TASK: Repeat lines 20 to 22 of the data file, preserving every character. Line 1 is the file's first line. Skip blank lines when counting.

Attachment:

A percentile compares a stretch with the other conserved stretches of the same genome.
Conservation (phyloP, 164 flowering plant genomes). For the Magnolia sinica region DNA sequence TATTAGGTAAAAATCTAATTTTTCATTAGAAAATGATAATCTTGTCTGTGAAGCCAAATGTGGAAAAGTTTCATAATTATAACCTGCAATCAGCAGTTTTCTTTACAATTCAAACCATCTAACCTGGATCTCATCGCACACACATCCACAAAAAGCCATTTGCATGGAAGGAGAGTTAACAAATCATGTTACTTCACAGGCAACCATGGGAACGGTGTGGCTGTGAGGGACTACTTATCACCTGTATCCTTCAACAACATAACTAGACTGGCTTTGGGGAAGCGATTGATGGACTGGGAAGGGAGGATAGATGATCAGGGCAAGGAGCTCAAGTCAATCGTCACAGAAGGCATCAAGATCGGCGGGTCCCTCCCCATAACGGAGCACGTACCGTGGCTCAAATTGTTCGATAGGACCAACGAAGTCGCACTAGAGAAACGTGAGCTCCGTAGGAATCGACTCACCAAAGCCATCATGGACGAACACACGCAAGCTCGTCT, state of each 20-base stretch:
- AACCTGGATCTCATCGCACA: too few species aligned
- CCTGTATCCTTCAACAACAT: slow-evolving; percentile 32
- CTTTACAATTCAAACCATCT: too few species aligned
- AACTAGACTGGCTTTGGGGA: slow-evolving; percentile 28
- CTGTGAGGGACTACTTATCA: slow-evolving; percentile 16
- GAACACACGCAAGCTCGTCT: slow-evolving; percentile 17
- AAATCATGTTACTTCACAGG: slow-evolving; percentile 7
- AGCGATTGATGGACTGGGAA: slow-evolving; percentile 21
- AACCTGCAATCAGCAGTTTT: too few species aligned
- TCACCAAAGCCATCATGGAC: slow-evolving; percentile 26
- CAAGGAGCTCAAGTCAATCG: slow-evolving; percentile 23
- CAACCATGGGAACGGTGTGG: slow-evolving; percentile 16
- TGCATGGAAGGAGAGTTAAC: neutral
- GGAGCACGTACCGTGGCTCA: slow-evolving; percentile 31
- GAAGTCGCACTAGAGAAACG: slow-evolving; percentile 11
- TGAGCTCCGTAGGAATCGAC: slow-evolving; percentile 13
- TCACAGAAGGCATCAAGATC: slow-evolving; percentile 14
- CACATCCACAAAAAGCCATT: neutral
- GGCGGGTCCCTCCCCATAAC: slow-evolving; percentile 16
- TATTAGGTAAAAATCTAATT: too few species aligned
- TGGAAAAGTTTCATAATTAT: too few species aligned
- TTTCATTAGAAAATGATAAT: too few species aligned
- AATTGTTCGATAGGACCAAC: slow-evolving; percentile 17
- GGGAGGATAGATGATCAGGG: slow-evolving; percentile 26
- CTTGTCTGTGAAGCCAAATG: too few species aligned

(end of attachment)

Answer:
- CACATCCACAAAAAGCCATT: neutral
- GGCGGGTCCCTCCCCATAAC: slow-evolving; percentile 16
- TATTAGGTAAAAATCTAATT: too few species aligned